1 Corinthians 16:15-18 (New King James Version)
15 I urge you, brethren—you know the household of Stephanas, that it is the firstfruits of Achaia, and that they have devoted themselves to the ministry of the saints— 16 that you also submit to such, and to everyone who works and labors with us.17 I am glad about the coming of Stephanas, Fortunatus, and Achaicus, for what was lacking on your part they supplied. 18 For they refreshed my spirit and yours...
Once again tonight I opened one of my boxes of journals. Some are simple loose leaf spiral bound books, some cloth covered; some are brightly patterned and others in muted shades--one even has a cover of hand made paper. They chronicle my life from when I was a twelve year old school girl in England (that one a silk green leatherette five year diary that used to lock but upon which I still felt the need to write "Private"--twice--just in case). On they go through my teens, young motherhood, then through my thirties, forties and now my fifties. The journals have an old, papery smell and old photos and clippings lie between the pages and flutter out when they're opened.
There are pages full of goals and determined vows to do better as a wife, mother and friend. Definite themes reoccur throughout--spend less money, lose weight, be less selfish, be more consistent in spending time with God.
I had a discussion with a group of fellow writers once about journals. I'd been horrified to read that someone burned hers. Her thoughts going up in smoke was unthinkable to me--but to some the mere act of getting thoughts down on paper is an end in itself--therapeutic--and once done--an act of release--it has served its purpose. To some their thoughts are so private that the thought of someone else reading them is enough to take drastic measures to ensure that doesn't happen.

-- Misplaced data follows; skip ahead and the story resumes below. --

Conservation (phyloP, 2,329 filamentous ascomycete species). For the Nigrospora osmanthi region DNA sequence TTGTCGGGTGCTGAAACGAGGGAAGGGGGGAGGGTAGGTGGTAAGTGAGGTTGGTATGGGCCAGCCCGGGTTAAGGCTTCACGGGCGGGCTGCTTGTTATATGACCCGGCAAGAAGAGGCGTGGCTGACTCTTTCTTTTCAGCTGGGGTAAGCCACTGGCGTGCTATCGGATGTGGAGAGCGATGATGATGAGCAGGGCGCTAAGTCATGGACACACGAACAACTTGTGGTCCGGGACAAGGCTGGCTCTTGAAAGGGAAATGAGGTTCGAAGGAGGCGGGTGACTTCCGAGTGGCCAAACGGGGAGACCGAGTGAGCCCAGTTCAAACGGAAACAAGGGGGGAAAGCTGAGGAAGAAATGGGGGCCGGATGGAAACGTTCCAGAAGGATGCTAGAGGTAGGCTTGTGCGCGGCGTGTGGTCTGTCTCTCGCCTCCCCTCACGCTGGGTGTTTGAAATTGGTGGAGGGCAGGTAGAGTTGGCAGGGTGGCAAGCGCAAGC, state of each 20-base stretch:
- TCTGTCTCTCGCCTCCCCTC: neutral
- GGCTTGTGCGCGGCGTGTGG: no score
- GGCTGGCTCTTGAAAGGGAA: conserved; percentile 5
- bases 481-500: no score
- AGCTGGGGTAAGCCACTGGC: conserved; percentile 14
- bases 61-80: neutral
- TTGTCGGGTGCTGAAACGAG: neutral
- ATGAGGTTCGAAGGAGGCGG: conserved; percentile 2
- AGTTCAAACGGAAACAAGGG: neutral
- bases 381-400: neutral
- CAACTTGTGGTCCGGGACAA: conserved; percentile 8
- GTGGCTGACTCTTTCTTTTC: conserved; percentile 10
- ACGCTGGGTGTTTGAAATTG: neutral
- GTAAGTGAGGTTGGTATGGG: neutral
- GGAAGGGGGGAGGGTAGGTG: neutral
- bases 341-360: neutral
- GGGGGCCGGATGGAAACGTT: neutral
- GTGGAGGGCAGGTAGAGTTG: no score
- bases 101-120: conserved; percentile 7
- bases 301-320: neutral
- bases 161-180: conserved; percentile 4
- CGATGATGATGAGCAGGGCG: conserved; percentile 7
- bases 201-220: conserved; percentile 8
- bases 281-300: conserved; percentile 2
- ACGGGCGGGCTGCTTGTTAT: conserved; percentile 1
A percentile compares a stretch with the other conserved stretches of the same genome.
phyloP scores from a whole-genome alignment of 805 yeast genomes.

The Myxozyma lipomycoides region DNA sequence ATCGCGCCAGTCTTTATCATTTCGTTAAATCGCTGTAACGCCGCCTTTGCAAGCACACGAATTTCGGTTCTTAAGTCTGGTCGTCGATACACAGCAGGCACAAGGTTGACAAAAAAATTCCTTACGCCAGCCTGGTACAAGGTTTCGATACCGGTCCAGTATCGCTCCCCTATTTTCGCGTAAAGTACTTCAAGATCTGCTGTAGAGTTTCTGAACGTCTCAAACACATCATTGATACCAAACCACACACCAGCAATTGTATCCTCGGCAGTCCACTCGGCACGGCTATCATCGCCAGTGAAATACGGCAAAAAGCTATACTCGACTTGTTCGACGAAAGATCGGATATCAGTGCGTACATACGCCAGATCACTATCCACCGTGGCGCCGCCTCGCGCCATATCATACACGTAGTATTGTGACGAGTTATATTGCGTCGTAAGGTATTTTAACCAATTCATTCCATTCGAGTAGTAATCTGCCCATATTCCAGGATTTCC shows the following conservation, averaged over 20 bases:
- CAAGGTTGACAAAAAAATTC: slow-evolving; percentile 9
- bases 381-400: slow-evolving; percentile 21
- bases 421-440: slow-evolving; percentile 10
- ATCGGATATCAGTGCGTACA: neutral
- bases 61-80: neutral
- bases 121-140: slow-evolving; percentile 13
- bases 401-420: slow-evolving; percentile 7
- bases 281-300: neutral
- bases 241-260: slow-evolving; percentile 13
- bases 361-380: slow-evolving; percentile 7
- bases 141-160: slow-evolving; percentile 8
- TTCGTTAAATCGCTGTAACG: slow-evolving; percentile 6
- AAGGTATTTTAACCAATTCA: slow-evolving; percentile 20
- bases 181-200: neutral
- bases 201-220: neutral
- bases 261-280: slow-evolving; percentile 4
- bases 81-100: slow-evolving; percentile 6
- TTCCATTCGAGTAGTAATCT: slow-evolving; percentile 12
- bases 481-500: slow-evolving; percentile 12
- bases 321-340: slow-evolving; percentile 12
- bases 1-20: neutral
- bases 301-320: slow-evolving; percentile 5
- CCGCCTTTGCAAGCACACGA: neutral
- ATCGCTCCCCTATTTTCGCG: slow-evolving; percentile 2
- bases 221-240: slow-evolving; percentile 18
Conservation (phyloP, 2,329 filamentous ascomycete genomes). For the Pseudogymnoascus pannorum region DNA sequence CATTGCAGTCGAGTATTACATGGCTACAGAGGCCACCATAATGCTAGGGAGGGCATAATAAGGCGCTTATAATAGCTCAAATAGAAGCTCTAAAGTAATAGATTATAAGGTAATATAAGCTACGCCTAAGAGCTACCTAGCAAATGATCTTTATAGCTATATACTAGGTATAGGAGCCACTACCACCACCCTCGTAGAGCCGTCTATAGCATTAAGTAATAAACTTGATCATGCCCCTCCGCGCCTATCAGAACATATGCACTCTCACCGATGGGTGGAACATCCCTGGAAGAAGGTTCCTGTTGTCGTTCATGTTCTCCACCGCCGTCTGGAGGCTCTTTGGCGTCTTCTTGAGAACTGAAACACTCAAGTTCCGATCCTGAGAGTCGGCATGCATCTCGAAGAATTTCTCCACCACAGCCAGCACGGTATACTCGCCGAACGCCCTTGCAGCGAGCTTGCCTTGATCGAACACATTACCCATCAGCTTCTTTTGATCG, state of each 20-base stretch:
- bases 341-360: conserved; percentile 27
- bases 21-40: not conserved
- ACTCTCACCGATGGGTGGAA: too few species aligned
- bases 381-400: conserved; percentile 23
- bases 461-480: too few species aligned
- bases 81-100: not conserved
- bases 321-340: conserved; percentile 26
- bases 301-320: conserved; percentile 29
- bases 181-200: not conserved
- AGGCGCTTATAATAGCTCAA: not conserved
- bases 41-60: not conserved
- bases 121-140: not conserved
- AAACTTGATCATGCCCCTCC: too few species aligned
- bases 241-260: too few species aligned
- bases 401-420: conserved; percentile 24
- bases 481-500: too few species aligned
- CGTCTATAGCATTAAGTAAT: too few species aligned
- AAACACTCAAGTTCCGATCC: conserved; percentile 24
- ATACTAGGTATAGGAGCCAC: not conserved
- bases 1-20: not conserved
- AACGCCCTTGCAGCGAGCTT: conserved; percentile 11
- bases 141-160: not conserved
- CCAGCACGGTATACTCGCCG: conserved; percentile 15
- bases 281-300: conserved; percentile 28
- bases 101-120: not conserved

My method of journaling varied over the years. Sometimes all I did was record prayers. These are a blessing to read many years later. Sometimes I don't even recognize the names of the people or situations I prayed for, but other times the answers came and seeing the prayers written down reminds me of God's faithfulness.
Tonight I read this, from September 1994:
"I believe God is leading us into a ministry of hospitality and refreshing others. There is a real need for those younger in the faith to "connect" with others, more than just during our time in church." And then I quoted the verses above from 1 Corinthians 16 about the household of Stephanus, devoted to the service of the saints and about whom Paul wrote, "They refreshed my spirit and yours also."
It happens to be Tuesday evening--the night the cell group meets in our home. Tonight there were a few people missing and just five of us relaxed after dinner. Instead of reading the next chapter in Acts, we just hung out--talked and laughed and laughed and talked--one sixteen year old, a thirty five year old and three in our fifties. Normally there would be someone in his twenties and a young couple with their baby as well as others in their fifties. We all hang together and give to one another--support, caring and love. Two small grand daughters sit around the table with us each week--they are always excited and happy when they realize it's Tuesday--Victoria rushing upstairs each week to set the tables for dinner...A prayer has been answered, a calling confirmed.